Steven: Well my method, in some ways, is similar. I put you through a behavioral analysis, which basically measures four emotional pieces to your, they're called primary emotions. Now we have more than four, but the primary emotions are the emotions that really are going to dictate how you're going to act. And so, what I've done is I use what's called an advanced DISC model. So the DISC, which people are very familiar with, I use as a springboard in order to get the numbers. So I'm measuring for emotions, and once I find out where they set on a graph, then I will know a lot. And so, what I do is I integrate the four primary emotions into what are known as the seven attitudes, which I measure. And when I take these, I put them together like a tapestry and I look at it as a whole. From what I've been told, I'm one of the only people who can do it.
Now somebody who did it before me was Dr. John Geyer from the 70's, and he's kind of a sleeper. You don't hear a lot about him like Tesla. He did a lot of inventing that other people got the credit for. And so, I basically work off of his ideas and his methods, but only I intuitively did it until somebody came forward. A good friend of mine and partner in business called Zeke Lopez, he said, “Steve, here's the data based upon years of research that back up what you do intuitively.” And so, that's what I ended up putting in my book, showing how I've been able to come up with this. And so, that's really what I'm doing. So what I'm doing is I'm integrating attitudes and behaviors based upon emotions. Not many people are doing that.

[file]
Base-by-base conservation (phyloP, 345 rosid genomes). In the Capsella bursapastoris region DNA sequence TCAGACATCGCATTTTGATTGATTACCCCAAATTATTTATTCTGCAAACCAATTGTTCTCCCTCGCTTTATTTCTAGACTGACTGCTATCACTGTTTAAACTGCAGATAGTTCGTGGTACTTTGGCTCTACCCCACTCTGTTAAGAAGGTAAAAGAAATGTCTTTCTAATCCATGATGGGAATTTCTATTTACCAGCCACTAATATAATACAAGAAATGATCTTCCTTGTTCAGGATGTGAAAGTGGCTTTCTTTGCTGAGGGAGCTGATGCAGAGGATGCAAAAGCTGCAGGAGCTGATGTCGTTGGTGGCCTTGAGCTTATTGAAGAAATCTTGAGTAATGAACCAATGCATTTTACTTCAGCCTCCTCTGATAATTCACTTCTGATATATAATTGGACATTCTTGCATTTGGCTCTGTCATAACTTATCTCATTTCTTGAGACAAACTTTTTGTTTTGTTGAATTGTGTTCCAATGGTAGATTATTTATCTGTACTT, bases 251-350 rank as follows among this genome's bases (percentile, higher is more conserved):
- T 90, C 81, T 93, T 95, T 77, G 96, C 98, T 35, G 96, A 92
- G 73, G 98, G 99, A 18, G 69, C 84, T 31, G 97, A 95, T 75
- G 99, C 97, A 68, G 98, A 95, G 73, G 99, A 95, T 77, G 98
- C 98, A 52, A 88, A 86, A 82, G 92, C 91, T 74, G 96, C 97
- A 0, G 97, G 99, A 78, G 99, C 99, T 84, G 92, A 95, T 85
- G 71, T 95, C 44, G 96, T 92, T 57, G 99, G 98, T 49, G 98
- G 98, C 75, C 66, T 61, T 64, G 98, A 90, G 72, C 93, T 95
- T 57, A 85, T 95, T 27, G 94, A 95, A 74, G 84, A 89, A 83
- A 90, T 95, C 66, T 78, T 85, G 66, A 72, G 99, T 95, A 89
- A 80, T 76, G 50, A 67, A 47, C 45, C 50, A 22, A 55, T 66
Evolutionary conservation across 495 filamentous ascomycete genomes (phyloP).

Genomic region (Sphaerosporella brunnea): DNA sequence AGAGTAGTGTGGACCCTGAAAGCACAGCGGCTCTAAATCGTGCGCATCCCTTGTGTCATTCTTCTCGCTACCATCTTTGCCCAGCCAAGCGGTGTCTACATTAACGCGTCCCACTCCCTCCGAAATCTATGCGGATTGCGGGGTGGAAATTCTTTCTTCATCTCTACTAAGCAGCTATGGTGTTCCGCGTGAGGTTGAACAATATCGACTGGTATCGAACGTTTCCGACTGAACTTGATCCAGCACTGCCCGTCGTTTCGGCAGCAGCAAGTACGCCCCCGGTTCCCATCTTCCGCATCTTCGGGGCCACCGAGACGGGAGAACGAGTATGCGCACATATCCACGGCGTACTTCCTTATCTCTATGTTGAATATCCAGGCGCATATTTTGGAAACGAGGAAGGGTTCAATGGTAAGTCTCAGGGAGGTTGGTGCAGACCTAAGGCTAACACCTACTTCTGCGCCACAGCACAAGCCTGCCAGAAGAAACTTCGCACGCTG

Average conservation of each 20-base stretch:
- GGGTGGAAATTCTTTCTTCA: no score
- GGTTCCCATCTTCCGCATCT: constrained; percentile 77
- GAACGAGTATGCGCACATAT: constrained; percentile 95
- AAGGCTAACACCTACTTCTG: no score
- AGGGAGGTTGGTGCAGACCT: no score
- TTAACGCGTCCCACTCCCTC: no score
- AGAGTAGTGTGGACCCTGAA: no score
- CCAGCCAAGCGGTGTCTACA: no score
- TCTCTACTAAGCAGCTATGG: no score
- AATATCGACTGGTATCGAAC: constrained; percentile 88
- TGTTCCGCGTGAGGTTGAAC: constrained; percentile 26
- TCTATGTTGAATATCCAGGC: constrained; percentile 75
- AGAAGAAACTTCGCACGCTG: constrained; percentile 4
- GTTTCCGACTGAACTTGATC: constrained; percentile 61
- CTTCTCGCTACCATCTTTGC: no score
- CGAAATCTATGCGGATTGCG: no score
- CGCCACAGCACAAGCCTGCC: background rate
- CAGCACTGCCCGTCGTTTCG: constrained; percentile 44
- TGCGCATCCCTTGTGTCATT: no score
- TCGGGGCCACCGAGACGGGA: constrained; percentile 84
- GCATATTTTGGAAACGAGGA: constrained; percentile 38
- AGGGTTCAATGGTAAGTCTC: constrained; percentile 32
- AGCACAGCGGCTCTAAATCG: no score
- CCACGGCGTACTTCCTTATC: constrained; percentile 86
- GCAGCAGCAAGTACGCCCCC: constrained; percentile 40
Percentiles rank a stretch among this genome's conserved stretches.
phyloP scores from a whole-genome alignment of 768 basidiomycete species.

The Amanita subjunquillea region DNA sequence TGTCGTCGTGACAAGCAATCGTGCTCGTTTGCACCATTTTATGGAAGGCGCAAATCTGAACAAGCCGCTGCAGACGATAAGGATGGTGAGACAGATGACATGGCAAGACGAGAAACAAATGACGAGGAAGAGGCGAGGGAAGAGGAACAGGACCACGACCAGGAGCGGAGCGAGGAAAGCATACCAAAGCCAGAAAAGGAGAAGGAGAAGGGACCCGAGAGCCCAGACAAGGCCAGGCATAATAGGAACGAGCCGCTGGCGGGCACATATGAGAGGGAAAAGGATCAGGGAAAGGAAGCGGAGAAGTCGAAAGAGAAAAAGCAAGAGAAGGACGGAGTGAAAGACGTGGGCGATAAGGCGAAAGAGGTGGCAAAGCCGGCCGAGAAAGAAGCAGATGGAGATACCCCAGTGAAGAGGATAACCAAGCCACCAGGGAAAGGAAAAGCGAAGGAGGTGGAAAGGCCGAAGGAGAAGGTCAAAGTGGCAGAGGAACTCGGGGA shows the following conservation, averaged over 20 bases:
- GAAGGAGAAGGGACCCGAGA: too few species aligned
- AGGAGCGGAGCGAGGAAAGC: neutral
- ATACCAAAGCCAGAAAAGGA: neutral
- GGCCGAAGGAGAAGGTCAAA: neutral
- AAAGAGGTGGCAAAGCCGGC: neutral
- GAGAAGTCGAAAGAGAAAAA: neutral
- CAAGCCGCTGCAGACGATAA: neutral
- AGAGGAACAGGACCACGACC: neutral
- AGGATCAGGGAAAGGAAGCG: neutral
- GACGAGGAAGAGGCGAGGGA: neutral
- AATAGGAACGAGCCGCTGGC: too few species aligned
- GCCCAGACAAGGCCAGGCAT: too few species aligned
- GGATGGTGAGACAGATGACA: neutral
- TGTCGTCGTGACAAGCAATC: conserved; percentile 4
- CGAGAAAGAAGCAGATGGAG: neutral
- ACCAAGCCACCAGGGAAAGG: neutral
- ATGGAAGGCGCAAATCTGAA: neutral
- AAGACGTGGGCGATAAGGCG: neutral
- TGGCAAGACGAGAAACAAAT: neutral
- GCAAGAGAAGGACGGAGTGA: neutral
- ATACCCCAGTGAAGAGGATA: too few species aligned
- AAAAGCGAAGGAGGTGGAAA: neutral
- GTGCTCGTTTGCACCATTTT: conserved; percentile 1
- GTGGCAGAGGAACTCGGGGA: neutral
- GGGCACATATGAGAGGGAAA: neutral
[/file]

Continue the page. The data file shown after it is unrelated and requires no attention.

Ben: Okay. So you actually threw out a few things that I wanted to clear up. The first thing you said was that the type of behavioral analysis you do is an advanced DISC model. What does DISC stand for?
Steven: Okay. DISC it's a model of an assessment that measures four emotions: anger, optimism, patience, and fear. So those emotions can have intensities. In other words, if it's really high, then it's intense. If it's above 50, it's considered in play. So if you have an anger emotion that's above 50 when you measure it, then your anger emotion is in play, and therefore, you will act a certain way.
The one I have is extremely accurate, not all of them are the same. I mean people go online and can get them for free. People pay a lot of money for me, but they're not paying for the assessment. They're paying for me to look at the numbers, and then tell them what these numbers are going to mean. That's my niche. But I'm not doing the DISC only. I'm doing the DISC and I'm also doing something similar to the Hartman Values Profile, known as an HVP, which you did. So I'm looking at your world view…
Ben: What'd you say that was called? A Hartman Values Profile?
Steven: Yeah. HVP. The Hartman Values Profile. Dr. Robert S. Hartman, who's really the father of human decision making theory, created this algorithm. He was a mathematical genius. In his 40 years of his work, he was actually nominated for a Nobel Prize on it. Extremely accurate. But who's gonna read it? You see? I've had people just come up to me at random with numbers from a profile they took that I'm not even associated with.
Ben: Yeah. That's the thing!
Steven: And I basically told them, “Here's what's going on with you.” So it's not as much about the assessment, as it is about my read on people.
Ben: Okay. Got it.
Steven: I've looked in an assessment, and then started talking to somebody, and knew the assessment wasn't even correct.
Ben: Interesting. Yeah. See, that's the thing that I seem to run into with some of these tests is you'll get random letters. Like, I remember one that I took categorized me as an ISTJ or EFTP, I don't even remember. You get all this…
Steven: Myers-Briggs. Yeah. That's an MBTI.
Ben: You get this big alphabet soup of letters and categories that you fall into, but then it's very difficult to actually figure out what you do with that information. And so what you do is you look at all this information, these four primary emotions, the seven attitudes, the results of the advance DISC model, the Hartman Values Profile, and then you basically tell people how they tick?
Steven: That's right. Uhmm.
Ben: Okay. Alright. Well, let's go ahead and have some fun here and dive in, because I took this profile, and I think perhaps using me as an example could be a good way to fill people in on how this actually works.